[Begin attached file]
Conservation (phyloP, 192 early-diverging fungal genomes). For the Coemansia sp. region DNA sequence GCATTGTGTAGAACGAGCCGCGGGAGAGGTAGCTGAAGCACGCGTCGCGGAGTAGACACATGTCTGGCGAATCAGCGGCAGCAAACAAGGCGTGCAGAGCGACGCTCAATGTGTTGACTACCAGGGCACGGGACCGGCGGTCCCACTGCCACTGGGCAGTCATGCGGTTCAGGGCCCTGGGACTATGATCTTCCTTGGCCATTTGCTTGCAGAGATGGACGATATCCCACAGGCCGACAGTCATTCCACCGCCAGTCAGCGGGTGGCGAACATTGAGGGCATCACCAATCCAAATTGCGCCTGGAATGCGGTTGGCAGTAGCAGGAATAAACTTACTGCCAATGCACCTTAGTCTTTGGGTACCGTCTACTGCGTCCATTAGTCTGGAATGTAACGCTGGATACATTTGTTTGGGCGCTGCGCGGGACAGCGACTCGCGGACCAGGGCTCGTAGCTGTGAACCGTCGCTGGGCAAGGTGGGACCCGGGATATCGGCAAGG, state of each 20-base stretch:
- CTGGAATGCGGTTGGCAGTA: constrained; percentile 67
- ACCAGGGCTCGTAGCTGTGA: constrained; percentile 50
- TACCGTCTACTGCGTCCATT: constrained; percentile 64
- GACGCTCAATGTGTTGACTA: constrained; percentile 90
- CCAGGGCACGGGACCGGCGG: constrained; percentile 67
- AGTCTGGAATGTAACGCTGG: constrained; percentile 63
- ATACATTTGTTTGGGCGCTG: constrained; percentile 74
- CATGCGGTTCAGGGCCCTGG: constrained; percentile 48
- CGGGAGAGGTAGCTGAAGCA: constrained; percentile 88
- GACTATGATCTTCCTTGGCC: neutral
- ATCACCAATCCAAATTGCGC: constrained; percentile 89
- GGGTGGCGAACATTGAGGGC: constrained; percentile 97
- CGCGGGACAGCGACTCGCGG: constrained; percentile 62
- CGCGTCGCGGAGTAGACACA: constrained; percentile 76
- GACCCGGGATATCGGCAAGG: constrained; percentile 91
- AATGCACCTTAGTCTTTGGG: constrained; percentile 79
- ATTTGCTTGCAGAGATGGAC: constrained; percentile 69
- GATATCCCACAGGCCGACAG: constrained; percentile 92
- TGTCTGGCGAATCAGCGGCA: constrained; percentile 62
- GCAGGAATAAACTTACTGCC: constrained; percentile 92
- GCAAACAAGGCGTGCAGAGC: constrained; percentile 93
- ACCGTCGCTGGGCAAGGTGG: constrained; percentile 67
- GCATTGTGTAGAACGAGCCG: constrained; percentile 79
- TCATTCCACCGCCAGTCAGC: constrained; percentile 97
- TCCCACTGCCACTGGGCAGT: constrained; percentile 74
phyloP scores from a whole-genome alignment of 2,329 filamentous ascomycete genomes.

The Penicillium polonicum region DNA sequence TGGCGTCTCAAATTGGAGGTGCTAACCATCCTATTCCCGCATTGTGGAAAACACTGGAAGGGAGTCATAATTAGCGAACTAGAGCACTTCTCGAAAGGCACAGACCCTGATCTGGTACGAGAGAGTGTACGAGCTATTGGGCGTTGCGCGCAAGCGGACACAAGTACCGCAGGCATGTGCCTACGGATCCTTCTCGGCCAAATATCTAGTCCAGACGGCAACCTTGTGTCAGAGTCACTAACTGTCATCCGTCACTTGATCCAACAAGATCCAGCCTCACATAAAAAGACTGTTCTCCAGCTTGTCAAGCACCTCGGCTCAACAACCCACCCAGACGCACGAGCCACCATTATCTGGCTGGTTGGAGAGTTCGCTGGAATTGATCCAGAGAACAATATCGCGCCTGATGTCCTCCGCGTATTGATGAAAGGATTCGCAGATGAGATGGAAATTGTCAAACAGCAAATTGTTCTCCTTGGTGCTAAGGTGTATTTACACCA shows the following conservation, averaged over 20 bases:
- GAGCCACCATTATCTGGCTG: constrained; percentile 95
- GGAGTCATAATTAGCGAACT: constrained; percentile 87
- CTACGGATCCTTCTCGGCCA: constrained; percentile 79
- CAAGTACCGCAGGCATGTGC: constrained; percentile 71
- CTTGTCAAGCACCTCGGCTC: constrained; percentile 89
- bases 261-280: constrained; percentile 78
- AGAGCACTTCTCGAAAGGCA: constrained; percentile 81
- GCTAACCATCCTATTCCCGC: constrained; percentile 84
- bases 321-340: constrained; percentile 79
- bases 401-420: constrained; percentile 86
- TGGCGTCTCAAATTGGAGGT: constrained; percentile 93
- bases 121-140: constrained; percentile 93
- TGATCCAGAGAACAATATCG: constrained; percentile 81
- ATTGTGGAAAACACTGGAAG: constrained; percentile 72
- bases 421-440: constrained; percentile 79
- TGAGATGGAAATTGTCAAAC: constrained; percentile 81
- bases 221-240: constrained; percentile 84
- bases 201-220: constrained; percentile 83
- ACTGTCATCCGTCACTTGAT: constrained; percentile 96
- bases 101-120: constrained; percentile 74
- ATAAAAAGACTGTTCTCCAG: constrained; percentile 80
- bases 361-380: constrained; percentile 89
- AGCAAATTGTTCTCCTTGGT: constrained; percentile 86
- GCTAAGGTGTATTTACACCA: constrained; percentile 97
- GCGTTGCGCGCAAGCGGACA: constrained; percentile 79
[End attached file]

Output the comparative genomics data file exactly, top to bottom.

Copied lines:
Conservation (phyloP, 192 early-diverging fungal genomes). For the Coemansia sp. region DNA sequence GCATTGTGTAGAACGAGCCGCGGGAGAGGTAGCTGAAGCACGCGTCGCGGAGTAGACACATGTCTGGCGAATCAGCGGCAGCAAACAAGGCGTGCAGAGCGACGCTCAATGTGTTGACTACCAGGGCACGGGACCGGCGGTCCCACTGCCACTGGGCAGTCATGCGGTTCAGGGCCCTGGGACTATGATCTTCCTTGGCCATTTGCTTGCAGAGATGGACGATATCCCACAGGCCGACAGTCATTCCACCGCCAGTCAGCGGGTGGCGAACATTGAGGGCATCACCAATCCAAATTGCGCCTGGAATGCGGTTGGCAGTAGCAGGAATAAACTTACTGCCAATGCACCTTAGTCTTTGGGTACCGTCTACTGCGTCCATTAGTCTGGAATGTAACGCTGGATACATTTGTTTGGGCGCTGCGCGGGACAGCGACTCGCGGACCAGGGCTCGTAGCTGTGAACCGTCGCTGGGCAAGGTGGGACCCGGGATATCGGCAAGG, state of each 20-base stretch:
- CTGGAATGCGGTTGGCAGTA: constrained; percentile 67
- ACCAGGGCTCGTAGCTGTGA: constrained; percentile 50
- TACCGTCTACTGCGTCCATT: constrained; percentile 64
- GACGCTCAATGTGTTGACTA: constrained; percentile 90
- CCAGGGCACGGGACCGGCGG: constrained; percentile 67
- AGTCTGGAATGTAACGCTGG: constrained; percentile 63
- ATACATTTGTTTGGGCGCTG: constrained; percentile 74
- CATGCGGTTCAGGGCCCTGG: constrained; percentile 48
- CGGGAGAGGTAGCTGAAGCA: constrained; percentile 88
- GACTATGATCTTCCTTGGCC: neutral
- ATCACCAATCCAAATTGCGC: constrained; percentile 89
- GGGTGGCGAACATTGAGGGC: constrained; percentile 97
- CGCGGGACAGCGACTCGCGG: constrained; percentile 62
- CGCGTCGCGGAGTAGACACA: constrained; percentile 76
- GACCCGGGATATCGGCAAGG: constrained; percentile 91
- AATGCACCTTAGTCTTTGGG: constrained; percentile 79
- ATTTGCTTGCAGAGATGGAC: constrained; percentile 69
- GATATCCCACAGGCCGACAG: constrained; percentile 92
- TGTCTGGCGAATCAGCGGCA: constrained; percentile 62
- GCAGGAATAAACTTACTGCC: constrained; percentile 92
- GCAAACAAGGCGTGCAGAGC: constrained; percentile 93
- ACCGTCGCTGGGCAAGGTGG: constrained; percentile 67
- GCATTGTGTAGAACGAGCCG: constrained; percentile 79
- TCATTCCACCGCCAGTCAGC: constrained; percentile 97
- TCCCACTGCCACTGGGCAGT: constrained; percentile 74
phyloP scores from a whole-genome alignment of 2,329 filamentous ascomycete genomes.

The Penicillium polonicum region DNA sequence TGGCGTCTCAAATTGGAGGTGCTAACCATCCTATTCCCGCATTGTGGAAAACACTGGAAGGGAGTCATAATTAGCGAACTAGAGCACTTCTCGAAAGGCACAGACCCTGATCTGGTACGAGAGAGTGTACGAGCTATTGGGCGTTGCGCGCAAGCGGACACAAGTACCGCAGGCATGTGCCTACGGATCCTTCTCGGCCAAATATCTAGTCCAGACGGCAACCTTGTGTCAGAGTCACTAACTGTCATCCGTCACTTGATCCAACAAGATCCAGCCTCACATAAAAAGACTGTTCTCCAGCTTGTCAAGCACCTCGGCTCAACAACCCACCCAGACGCACGAGCCACCATTATCTGGCTGGTTGGAGAGTTCGCTGGAATTGATCCAGAGAACAATATCGCGCCTGATGTCCTCCGCGTATTGATGAAAGGATTCGCAGATGAGATGGAAATTGTCAAACAGCAAATTGTTCTCCTTGGTGCTAAGGTGTATTTACACCA shows the following conservation, averaged over 20 bases:
- GAGCCACCATTATCTGGCTG: constrained; percentile 95
- GGAGTCATAATTAGCGAACT: constrained; percentile 87
- CTACGGATCCTTCTCGGCCA: constrained; percentile 79
- CAAGTACCGCAGGCATGTGC: constrained; percentile 71
- CTTGTCAAGCACCTCGGCTC: constrained; percentile 89
- bases 261-280: constrained; percentile 78
- AGAGCACTTCTCGAAAGGCA: constrained; percentile 81
- GCTAACCATCCTATTCCCGC: constrained; percentile 84
- bases 321-340: constrained; percentile 79
- bases 401-420: constrained; percentile 86
- TGGCGTCTCAAATTGGAGGT: constrained; percentile 93
- bases 121-140: constrained; percentile 93
- TGATCCAGAGAACAATATCG: constrained; percentile 81
- ATTGTGGAAAACACTGGAAG: constrained; percentile 72
- bases 421-440: constrained; percentile 79
- TGAGATGGAAATTGTCAAAC: constrained; percentile 81
- bases 221-240: constrained; percentile 84
- bases 201-220: constrained; percentile 83
- ACTGTCATCCGTCACTTGAT: constrained; percentile 96
- bases 101-120: constrained; percentile 74
- ATAAAAAGACTGTTCTCCAG: constrained; percentile 80
- bases 361-380: constrained; percentile 89
- AGCAAATTGTTCTCCTTGGT: constrained; percentile 86
- GCTAAGGTGTATTTACACCA: constrained; percentile 97
- GCGTTGCGCGCAAGCGGACA: constrained; percentile 79